It’s been a few weeks since FKA Twigs filed a lawsuit against her ex, Shia LaBeouf. In the lawsuit, she accuses the Transformers actor of “relentless abuse,” including choking her and throwing her against a car on Valentine’s Day 2019. She also claims he once bragged about killing stray dogs.
“Shia LaBeouf hurts women,” the introduction begins. “He uses them. He abuses them, both physically and mentally.”
It continues, “He is dangerous. For too long, LaBeouf has sought to excuse his reprehensible actions as the eccentricities of a free-thinking ‘artist.’”
The accusations laid out by FKA Twigs — born Tahliah Debrett Barnett — have been backed by Shia’s other exes, like stylist Karolyn Pho and singers Sia and Katy Rose.
Shia has since responded to the lawsuit. He claimed that not all of the allegations are true but admitted that he had been “abusive.”
His attorney, Shawn Holley, confirmed that the actor acknowledges his problems and wants to make things right. He’s seeking out “long-term inpatient treatment that he desperately needs.”
Sounds good, right?
Is it all a charade for the sake of his career?
But it leaves me wondering if this is all a charade to save face and continue to earn millions in the entertainment industry. And does this have anything to do with the fact that Netflix went through great lengths to cancel him?
For starters, the lawsuit alleges that FKA Twigs already tried to convince him to go that route.
“We tried to resolve this matter privately on the condition that Mr LaBeouf agree to receive meaningful and consistent psychological treatment,” said a statement from Bryan Freedman, an attorney for FKA Twigs. “Since he was unwilling to get appropriate help, Ms. Barnet filed this suit to prevent others from unknowingly suffering similar abuse by him.”
It’s also worth noting that this isn’t the first time Shia has faced legal troubles and public backlash for his less-than-savory behaviors. Remember when he was arrested for public intoxication, disorderly conduct, and obstruction back in 2017? It was accompanied by a video of the actor making some racist remarks to a Black cop during the arrest.
Shia was also caught on video in 2015 arguing with then-girlfriend Mia Goth, telling her, “This is the kind of sh*t that makes a person abusive.” Friends later said that he told them, “I don’t want to hit a woman, but I’m being pushed,” blaming Mia for his anger and outrageous behavior. “If I’d have stayed there, I would have killed her.”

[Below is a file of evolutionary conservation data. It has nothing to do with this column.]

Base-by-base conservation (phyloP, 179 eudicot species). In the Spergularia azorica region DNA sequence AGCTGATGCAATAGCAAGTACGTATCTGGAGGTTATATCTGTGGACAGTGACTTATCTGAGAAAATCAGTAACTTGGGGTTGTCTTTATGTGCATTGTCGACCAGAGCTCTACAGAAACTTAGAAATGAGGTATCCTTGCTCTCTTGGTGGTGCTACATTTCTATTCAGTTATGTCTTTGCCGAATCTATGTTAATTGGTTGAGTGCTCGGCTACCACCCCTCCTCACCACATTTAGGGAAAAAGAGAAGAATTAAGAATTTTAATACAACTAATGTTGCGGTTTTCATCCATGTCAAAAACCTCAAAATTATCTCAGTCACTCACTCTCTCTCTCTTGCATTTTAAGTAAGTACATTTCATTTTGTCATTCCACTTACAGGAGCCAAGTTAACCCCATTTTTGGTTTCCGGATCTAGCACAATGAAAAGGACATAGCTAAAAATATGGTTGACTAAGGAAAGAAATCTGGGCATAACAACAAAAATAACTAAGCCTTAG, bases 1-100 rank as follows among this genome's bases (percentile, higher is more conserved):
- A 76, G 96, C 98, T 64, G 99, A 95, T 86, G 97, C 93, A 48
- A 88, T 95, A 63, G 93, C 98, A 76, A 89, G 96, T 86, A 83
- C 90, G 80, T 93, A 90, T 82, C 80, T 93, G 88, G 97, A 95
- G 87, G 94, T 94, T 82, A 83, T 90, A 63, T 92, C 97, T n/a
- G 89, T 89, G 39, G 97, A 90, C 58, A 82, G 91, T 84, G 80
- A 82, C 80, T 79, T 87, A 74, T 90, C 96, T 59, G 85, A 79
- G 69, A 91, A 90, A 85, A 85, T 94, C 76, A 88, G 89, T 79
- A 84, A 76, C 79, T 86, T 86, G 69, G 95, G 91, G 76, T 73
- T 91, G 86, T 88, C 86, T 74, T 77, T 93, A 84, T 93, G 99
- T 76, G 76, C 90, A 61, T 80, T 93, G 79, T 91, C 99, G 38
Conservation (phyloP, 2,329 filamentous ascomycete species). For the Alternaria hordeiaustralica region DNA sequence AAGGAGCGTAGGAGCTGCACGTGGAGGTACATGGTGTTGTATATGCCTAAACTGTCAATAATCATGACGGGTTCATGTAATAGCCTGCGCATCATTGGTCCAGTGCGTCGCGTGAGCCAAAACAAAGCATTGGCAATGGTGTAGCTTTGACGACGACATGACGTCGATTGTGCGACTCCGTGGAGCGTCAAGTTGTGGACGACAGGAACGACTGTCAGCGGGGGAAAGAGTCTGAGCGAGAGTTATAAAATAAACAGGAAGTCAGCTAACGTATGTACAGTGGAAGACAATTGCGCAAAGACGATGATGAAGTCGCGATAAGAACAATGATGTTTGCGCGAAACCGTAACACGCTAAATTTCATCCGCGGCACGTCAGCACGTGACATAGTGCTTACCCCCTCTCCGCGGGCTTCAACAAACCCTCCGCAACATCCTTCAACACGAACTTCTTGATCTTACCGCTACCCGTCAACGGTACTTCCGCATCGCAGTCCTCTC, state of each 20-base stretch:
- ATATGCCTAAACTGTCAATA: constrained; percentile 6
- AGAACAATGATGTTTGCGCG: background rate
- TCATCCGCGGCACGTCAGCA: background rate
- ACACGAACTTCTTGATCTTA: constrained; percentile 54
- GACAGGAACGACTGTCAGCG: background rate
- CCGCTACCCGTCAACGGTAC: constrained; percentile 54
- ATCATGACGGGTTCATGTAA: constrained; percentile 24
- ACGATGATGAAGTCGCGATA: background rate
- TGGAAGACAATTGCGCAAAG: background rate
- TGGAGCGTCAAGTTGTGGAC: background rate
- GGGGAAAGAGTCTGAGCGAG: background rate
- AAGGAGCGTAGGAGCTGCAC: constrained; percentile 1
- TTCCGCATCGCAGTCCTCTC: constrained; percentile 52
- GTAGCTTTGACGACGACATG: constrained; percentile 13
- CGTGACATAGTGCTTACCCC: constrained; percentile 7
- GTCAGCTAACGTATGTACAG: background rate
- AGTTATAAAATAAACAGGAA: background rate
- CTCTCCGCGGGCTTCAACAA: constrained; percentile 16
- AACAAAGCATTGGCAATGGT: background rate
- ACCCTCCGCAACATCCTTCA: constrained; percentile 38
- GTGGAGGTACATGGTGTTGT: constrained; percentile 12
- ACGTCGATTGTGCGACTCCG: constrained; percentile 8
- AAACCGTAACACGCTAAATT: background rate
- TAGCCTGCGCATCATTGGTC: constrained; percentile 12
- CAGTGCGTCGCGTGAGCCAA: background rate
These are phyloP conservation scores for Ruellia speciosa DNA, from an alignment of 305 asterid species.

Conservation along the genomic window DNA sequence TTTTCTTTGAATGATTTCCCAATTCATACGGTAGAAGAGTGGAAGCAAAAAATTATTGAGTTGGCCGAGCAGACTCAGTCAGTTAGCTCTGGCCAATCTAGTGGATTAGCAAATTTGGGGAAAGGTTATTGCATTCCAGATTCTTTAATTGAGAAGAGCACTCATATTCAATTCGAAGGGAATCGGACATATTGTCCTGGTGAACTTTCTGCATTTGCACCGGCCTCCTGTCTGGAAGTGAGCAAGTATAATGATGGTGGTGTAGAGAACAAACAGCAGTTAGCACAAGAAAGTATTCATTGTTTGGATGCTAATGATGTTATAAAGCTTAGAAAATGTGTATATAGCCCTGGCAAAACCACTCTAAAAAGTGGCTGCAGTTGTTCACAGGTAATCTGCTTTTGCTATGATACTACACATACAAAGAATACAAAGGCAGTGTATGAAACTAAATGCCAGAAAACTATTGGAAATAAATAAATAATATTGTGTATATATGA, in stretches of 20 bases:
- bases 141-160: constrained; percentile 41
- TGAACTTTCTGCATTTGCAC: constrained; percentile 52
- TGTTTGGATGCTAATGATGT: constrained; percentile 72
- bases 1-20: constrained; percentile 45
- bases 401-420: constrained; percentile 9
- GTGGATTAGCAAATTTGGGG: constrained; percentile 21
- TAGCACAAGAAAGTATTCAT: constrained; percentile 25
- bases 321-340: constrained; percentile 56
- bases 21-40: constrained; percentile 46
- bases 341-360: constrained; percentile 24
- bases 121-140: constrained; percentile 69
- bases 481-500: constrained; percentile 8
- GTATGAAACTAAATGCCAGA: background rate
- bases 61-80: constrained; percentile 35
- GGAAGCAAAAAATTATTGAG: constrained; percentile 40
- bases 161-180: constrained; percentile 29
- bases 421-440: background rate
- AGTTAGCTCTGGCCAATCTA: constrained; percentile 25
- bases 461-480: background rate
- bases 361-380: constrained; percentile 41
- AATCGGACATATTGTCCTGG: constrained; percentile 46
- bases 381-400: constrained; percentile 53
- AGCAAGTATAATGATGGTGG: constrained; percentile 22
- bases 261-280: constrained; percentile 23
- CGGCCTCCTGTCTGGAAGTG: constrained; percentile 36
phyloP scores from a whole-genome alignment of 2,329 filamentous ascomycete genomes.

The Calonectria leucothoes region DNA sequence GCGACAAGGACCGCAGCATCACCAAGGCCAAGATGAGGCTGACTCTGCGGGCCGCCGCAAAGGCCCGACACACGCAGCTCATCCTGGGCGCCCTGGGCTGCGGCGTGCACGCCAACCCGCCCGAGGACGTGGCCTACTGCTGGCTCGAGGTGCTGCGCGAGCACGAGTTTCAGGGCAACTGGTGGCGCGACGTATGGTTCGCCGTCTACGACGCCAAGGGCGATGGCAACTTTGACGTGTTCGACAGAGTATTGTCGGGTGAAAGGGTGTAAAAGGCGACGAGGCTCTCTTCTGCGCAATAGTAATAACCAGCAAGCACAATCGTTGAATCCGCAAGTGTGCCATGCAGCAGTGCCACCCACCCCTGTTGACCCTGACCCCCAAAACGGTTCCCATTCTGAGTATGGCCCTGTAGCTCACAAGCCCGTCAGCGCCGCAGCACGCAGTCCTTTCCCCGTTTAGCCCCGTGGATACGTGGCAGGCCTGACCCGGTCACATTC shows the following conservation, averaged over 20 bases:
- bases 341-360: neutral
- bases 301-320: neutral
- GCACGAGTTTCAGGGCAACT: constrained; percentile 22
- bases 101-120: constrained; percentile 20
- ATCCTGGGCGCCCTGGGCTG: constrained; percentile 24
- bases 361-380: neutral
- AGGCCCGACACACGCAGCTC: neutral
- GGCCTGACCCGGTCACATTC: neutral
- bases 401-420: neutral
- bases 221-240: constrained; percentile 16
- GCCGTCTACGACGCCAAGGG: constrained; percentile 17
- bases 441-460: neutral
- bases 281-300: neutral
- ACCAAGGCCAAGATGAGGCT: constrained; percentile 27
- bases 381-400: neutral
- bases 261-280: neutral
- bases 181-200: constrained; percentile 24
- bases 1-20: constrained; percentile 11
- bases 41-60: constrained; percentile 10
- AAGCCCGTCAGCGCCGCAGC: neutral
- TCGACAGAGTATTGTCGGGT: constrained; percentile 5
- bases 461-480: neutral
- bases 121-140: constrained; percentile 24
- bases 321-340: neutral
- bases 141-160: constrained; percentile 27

Oh, okay. Big yikes.
The entertainment industry has a history of welcoming back abusers.
If you’ve been paying attention over the last several years, this might all sound pretty familiar. We’ve seen poor behavior from some of the biggest names in entertainment, from Mel Gibson to Ben Affleck.
And like so many of them, Shia LaBeouf won’t likely face material consequences for his actions. We’ve seen this same pattern from so many other abusers in the entertainment industry: they get fired from a project or two, they retreat for a while, and then they re-emerge as if nothing ever happened.
It’s distressing. Removing an abusive individual from the industry isn’t just an act of punishment. Sure, it feels like justice when someone loses out for being a terrible person. But removing them also serves another important purpose: it’s a necessity for the safety of others.
Unfortunately, the entertainment industry has proven time and time again that they don’t actually care about the safety of others. They continue to let abusers return — without any accountability.
Is Shia LaBeouf really ready to change?
Of course if Shia is sincere about his willingness to work on his issues and to change his behavior, more power to him. I’m a firm believer that people can change, when they’re really ready to put in the effort.
However, is it possible for someone to change their abusive ways, if their job is to feed off their own trauma?
When working on Honey Boy, Shia admitted that he would only call his father when he needed “an excuse to rev up” for a scene. And while making Honey Boy may have been therapeutic and represented his truth that trauma begets trauma, how can he break the cycle when he is actively benefiting from it?
“I have no excuses for my alcoholism or aggression, only rationalizations,” Shia wrote The New York Times in an email. He followed that up with, “Many of these allegations are not true.”
Can he change for the better, without actual accountability? Can he change while actively benefiting from his sh*tty behavior?
But perhaps the biggest question here is this: is he willing to change, knowing that the entertainment industry will eventually welcome him back with open arms?
I think we all know the answer.